U.S. Army opposes Foley’s hockey team trademark
Bill Foley apparently had no issues when he came up with the name “Black Knight” for the mortgage technology company that was spun off from Fidelity National Financial Inc.
However, the Fidelity chairman is running into opposition with the name of his National Hockey League team, the Vegas Golden Knights.
The U.S. Army last week filed a notice of opposition with the U.S. Trademark and Patent Office, saying the name of the hockey team conflicts with the name of its parachute team, which is also called Golden Knights.
Foley is a graduate of the U.S. Military Academy at West Point, which calls its sports teams the Black Knights. He originally wanted to use that name for the hockey team.
The Army’s complaint does not say if the hockey team’s name should be changed, but does ask that the team’s trademark request for the name be refused.
Regency Centers projects increase in earnings
Regency Centers Corp. last week projected a slight increase in earnings for 2018 at an investor day presentation in New York.
The Jacksonville-based developer of grocery-anchored shopping centers expects core funds from operations to be $3.76 to $3.83 a share this year, up from $3.68 to $3.70 in 2017.
Funds from operations basically are earnings excluding noncash charges such as depreciation and amortization expenses, and are a key indicator of a real estate investment trust’s performance.
Analyst upgrades Landstar to ‘positive’
Susquehanna Financial analyst Bascome Majors last week upgraded Jacksonville-based Landstar System Inc. from “neutral” to “positive” as part of an overall favorable outlook for the trucking industry.
“Our recent conversations around truckload and intermodal demand and pricing expectations remain our most constructive since we began covering transports in 2008, and we enter 2018 with a favorable cyclical view toward the sector broadly,” Majors said in his report.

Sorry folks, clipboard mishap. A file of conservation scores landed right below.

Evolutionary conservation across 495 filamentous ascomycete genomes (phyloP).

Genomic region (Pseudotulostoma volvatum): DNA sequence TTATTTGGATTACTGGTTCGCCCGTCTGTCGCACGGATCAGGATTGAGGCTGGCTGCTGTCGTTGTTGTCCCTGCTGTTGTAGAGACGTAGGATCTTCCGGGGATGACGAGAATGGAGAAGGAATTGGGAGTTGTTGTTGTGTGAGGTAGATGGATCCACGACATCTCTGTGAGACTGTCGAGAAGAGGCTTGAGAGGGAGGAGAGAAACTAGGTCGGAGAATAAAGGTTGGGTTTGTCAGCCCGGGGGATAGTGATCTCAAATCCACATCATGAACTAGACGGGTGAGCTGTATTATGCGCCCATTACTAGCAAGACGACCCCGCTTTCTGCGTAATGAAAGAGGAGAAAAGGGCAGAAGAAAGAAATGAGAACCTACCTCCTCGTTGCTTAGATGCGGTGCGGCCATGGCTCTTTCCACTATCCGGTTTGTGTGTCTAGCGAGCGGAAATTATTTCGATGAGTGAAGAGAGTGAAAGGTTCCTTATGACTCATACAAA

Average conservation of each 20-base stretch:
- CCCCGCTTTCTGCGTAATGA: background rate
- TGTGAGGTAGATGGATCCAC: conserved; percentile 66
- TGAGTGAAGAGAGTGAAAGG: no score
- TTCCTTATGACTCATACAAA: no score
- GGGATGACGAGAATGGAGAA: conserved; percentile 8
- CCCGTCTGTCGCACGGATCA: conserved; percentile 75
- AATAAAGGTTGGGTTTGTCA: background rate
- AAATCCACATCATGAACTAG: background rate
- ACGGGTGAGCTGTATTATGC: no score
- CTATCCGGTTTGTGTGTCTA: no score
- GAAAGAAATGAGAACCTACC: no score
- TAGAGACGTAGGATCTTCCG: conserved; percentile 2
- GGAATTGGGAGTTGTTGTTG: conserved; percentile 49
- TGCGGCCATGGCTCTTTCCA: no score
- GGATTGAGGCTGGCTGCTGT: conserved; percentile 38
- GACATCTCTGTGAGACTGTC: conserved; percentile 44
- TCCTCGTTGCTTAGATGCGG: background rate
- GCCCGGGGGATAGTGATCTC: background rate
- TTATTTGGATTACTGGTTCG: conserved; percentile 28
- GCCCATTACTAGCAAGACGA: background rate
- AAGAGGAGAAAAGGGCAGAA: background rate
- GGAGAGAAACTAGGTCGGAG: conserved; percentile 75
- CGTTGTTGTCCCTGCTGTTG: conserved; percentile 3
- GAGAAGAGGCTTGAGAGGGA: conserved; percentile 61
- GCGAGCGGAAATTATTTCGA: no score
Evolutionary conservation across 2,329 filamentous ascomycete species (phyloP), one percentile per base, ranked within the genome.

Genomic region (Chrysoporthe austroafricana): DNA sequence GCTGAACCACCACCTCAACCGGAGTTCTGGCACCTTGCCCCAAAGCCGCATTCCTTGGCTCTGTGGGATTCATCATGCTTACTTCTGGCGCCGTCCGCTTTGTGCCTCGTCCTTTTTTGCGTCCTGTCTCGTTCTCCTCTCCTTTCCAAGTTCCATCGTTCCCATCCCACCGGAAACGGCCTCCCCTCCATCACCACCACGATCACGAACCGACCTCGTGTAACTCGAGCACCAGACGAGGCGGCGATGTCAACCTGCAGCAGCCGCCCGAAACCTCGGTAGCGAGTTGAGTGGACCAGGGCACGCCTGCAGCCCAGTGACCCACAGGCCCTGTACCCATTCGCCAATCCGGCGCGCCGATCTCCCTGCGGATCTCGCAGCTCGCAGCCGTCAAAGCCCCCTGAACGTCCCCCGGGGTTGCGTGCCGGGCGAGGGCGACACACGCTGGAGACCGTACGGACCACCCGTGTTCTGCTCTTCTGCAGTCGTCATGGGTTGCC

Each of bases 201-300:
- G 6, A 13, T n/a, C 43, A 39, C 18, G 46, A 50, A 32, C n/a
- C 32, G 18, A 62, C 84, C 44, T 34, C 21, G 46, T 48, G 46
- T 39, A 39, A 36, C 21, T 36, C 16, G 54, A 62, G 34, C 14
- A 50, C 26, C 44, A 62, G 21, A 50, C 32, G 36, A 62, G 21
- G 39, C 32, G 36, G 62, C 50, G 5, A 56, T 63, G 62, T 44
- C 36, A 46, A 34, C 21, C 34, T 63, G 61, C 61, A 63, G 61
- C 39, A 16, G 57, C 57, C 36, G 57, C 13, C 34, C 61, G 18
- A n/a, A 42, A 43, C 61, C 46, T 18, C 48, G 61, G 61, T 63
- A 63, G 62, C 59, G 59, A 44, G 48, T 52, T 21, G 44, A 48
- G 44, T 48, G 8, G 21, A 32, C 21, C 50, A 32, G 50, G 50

“We’re materially raising our logistics and trucking forecasts for persistent strength in volumes/pricing and our first cut at the EPS and cash flow impacts of tax reform.”
Majors sees a potential “9 percent upside to Street EPS estimates” for Landstar. He set a $124 price target for Landstar, with the stock trading at $104.70 at the time.
A second marijuana public company in town
Jacksonville is now home to two public companies seeking to capitalize on the movement to legalize marijuana use in the U.S.
A company called mCig Inc. moved its headquarters from Las Vegas to Jacksonville, according to its quarterly report filed with the Securities and Exchange Commission.
Its address is 4720 Salisbury Road, a Regus office-suite business center.
The report said mCig is “involved in the marijuana, cannabinoid (CBD), and electronic cigarette industries. It currently markets, sales, services, and distributes cannabis wholesale supplies, CBD products, software, and electronic cigarettes, vaporizers, and accessories internationally and in the United States.”
The company reported revenue of $5.2 million and net income of $957,910 for the six months ended Oct. 31.
Another Jacksonville-based company called Green Energy Enterprises Inc. has been looking for opportunities in the legal and medical marijuana business.
Green Energy operates a flight training school at Herlong Airport on Jacksonville’s Westside and was previously known as Quasar Aerospace Industries Inc., but it changed its name in 2015 to reflect its transition into the marijuana business.
Green Energy files its financial reports with the OTC Markets but hasn’t filed a quarterly report since the first quarter ended March 31.
That report showed revenue of $67,776 and a net loss of $7.4 million.
Jacksonville technology startup files for IPO
A Jacksonville technology start-up company filed with the SEC for an initial public offering through a direct offering, in which the company will not use underwriters but will try to sell shares directly to investors.
Webstar Technology Group Inc. intends to sell between 3 million and 20 million shares at $1 each.
The company licenses software including a retail mobile application and a business-to-business software solution for video streams.
Webstar is run by Joseph Stingone, a longtime executive with Prudential Insurance Company of America.